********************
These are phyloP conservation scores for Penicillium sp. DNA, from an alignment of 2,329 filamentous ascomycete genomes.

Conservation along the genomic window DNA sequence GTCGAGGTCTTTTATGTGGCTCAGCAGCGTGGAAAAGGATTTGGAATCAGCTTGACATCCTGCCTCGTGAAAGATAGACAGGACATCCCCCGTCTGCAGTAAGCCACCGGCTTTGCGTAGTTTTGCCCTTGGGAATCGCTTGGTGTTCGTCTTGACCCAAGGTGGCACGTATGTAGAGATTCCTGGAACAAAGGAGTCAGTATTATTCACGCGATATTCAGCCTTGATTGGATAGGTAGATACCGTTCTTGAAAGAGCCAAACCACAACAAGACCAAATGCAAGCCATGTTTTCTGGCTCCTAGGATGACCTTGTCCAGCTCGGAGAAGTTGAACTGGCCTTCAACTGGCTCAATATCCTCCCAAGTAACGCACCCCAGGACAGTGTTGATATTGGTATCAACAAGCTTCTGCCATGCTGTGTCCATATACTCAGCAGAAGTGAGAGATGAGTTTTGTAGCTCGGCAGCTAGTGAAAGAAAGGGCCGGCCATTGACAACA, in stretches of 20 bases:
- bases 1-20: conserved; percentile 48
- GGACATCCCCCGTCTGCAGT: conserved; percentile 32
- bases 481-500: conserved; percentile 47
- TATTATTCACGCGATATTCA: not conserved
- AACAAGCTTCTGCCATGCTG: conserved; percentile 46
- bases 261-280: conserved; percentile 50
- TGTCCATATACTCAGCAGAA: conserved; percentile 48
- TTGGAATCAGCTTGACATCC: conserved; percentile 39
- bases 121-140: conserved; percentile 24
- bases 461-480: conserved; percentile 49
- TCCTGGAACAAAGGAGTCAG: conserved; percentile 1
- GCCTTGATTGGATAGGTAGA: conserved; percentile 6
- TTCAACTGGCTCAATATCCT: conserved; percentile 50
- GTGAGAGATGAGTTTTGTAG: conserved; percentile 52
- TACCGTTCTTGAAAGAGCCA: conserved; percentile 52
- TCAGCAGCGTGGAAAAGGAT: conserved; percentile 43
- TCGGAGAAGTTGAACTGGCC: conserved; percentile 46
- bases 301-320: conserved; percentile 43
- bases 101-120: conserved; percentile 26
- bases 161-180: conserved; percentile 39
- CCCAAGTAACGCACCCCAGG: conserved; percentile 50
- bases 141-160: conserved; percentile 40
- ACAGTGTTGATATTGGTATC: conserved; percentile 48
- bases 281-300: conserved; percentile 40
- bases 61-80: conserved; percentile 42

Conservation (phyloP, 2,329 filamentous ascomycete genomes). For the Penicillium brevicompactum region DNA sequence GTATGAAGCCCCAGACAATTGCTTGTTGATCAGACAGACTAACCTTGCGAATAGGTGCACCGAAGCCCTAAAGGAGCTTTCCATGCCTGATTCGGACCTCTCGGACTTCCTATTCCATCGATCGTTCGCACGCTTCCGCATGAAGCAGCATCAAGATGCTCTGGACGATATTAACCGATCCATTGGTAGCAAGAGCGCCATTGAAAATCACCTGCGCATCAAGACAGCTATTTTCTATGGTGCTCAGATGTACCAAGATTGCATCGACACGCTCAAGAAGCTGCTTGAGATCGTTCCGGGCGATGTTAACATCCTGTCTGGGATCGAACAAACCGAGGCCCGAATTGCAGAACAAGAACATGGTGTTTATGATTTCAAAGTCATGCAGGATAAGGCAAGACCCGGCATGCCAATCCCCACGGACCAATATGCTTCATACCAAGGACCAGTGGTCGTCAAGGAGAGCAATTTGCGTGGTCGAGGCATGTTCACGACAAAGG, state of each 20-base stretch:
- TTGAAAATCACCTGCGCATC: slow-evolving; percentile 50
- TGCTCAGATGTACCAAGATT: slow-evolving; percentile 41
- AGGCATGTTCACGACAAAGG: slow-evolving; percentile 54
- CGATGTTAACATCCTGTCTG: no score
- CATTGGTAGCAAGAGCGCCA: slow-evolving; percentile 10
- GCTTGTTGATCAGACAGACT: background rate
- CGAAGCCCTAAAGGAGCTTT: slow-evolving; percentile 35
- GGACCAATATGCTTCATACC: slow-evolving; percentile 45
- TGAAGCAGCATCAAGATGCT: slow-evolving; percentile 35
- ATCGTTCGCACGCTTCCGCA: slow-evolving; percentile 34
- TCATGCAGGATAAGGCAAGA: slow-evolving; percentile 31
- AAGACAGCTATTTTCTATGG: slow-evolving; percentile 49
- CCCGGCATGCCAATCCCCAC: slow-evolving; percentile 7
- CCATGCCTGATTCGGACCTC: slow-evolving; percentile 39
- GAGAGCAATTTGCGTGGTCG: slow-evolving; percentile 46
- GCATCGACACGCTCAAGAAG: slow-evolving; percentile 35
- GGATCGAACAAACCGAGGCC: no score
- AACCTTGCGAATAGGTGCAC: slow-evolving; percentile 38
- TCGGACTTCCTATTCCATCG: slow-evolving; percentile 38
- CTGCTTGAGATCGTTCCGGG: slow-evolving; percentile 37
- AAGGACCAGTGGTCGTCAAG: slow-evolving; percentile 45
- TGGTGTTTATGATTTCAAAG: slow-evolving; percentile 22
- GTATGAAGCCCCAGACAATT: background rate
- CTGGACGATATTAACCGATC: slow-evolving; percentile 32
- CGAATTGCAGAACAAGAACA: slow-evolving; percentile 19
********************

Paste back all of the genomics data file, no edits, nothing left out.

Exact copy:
These are phyloP conservation scores for Penicillium sp. DNA, from an alignment of 2,329 filamentous ascomycete genomes.

Conservation along the genomic window DNA sequence GTCGAGGTCTTTTATGTGGCTCAGCAGCGTGGAAAAGGATTTGGAATCAGCTTGACATCCTGCCTCGTGAAAGATAGACAGGACATCCCCCGTCTGCAGTAAGCCACCGGCTTTGCGTAGTTTTGCCCTTGGGAATCGCTTGGTGTTCGTCTTGACCCAAGGTGGCACGTATGTAGAGATTCCTGGAACAAAGGAGTCAGTATTATTCACGCGATATTCAGCCTTGATTGGATAGGTAGATACCGTTCTTGAAAGAGCCAAACCACAACAAGACCAAATGCAAGCCATGTTTTCTGGCTCCTAGGATGACCTTGTCCAGCTCGGAGAAGTTGAACTGGCCTTCAACTGGCTCAATATCCTCCCAAGTAACGCACCCCAGGACAGTGTTGATATTGGTATCAACAAGCTTCTGCCATGCTGTGTCCATATACTCAGCAGAAGTGAGAGATGAGTTTTGTAGCTCGGCAGCTAGTGAAAGAAAGGGCCGGCCATTGACAACA, in stretches of 20 bases:
- bases 1-20: conserved; percentile 48
- GGACATCCCCCGTCTGCAGT: conserved; percentile 32
- bases 481-500: conserved; percentile 47
- TATTATTCACGCGATATTCA: not conserved
- AACAAGCTTCTGCCATGCTG: conserved; percentile 46
- bases 261-280: conserved; percentile 50
- TGTCCATATACTCAGCAGAA: conserved; percentile 48
- TTGGAATCAGCTTGACATCC: conserved; percentile 39
- bases 121-140: conserved; percentile 24
- bases 461-480: conserved; percentile 49
- TCCTGGAACAAAGGAGTCAG: conserved; percentile 1
- GCCTTGATTGGATAGGTAGA: conserved; percentile 6
- TTCAACTGGCTCAATATCCT: conserved; percentile 50
- GTGAGAGATGAGTTTTGTAG: conserved; percentile 52
- TACCGTTCTTGAAAGAGCCA: conserved; percentile 52
- TCAGCAGCGTGGAAAAGGAT: conserved; percentile 43
- TCGGAGAAGTTGAACTGGCC: conserved; percentile 46
- bases 301-320: conserved; percentile 43
- bases 101-120: conserved; percentile 26
- bases 161-180: conserved; percentile 39
- CCCAAGTAACGCACCCCAGG: conserved; percentile 50
- bases 141-160: conserved; percentile 40
- ACAGTGTTGATATTGGTATC: conserved; percentile 48
- bases 281-300: conserved; percentile 40
- bases 61-80: conserved; percentile 42

Conservation (phyloP, 2,329 filamentous ascomycete genomes). For the Penicillium brevicompactum region DNA sequence GTATGAAGCCCCAGACAATTGCTTGTTGATCAGACAGACTAACCTTGCGAATAGGTGCACCGAAGCCCTAAAGGAGCTTTCCATGCCTGATTCGGACCTCTCGGACTTCCTATTCCATCGATCGTTCGCACGCTTCCGCATGAAGCAGCATCAAGATGCTCTGGACGATATTAACCGATCCATTGGTAGCAAGAGCGCCATTGAAAATCACCTGCGCATCAAGACAGCTATTTTCTATGGTGCTCAGATGTACCAAGATTGCATCGACACGCTCAAGAAGCTGCTTGAGATCGTTCCGGGCGATGTTAACATCCTGTCTGGGATCGAACAAACCGAGGCCCGAATTGCAGAACAAGAACATGGTGTTTATGATTTCAAAGTCATGCAGGATAAGGCAAGACCCGGCATGCCAATCCCCACGGACCAATATGCTTCATACCAAGGACCAGTGGTCGTCAAGGAGAGCAATTTGCGTGGTCGAGGCATGTTCACGACAAAGG, state of each 20-base stretch:
- TTGAAAATCACCTGCGCATC: slow-evolving; percentile 50
- TGCTCAGATGTACCAAGATT: slow-evolving; percentile 41
- AGGCATGTTCACGACAAAGG: slow-evolving; percentile 54
- CGATGTTAACATCCTGTCTG: no score
- CATTGGTAGCAAGAGCGCCA: slow-evolving; percentile 10
- GCTTGTTGATCAGACAGACT: background rate
- CGAAGCCCTAAAGGAGCTTT: slow-evolving; percentile 35
- GGACCAATATGCTTCATACC: slow-evolving; percentile 45
- TGAAGCAGCATCAAGATGCT: slow-evolving; percentile 35
- ATCGTTCGCACGCTTCCGCA: slow-evolving; percentile 34
- TCATGCAGGATAAGGCAAGA: slow-evolving; percentile 31
- AAGACAGCTATTTTCTATGG: slow-evolving; percentile 49
- CCCGGCATGCCAATCCCCAC: slow-evolving; percentile 7
- CCATGCCTGATTCGGACCTC: slow-evolving; percentile 39
- GAGAGCAATTTGCGTGGTCG: slow-evolving; percentile 46
- GCATCGACACGCTCAAGAAG: slow-evolving; percentile 35
- GGATCGAACAAACCGAGGCC: no score
- AACCTTGCGAATAGGTGCAC: slow-evolving; percentile 38
- TCGGACTTCCTATTCCATCG: slow-evolving; percentile 38
- CTGCTTGAGATCGTTCCGGG: slow-evolving; percentile 37
- AAGGACCAGTGGTCGTCAAG: slow-evolving; percentile 45
- TGGTGTTTATGATTTCAAAG: slow-evolving; percentile 22
- GTATGAAGCCCCAGACAATT: background rate
- CTGGACGATATTAACCGATC: slow-evolving; percentile 32
- CGAATTGCAGAACAAGAACA: slow-evolving; percentile 19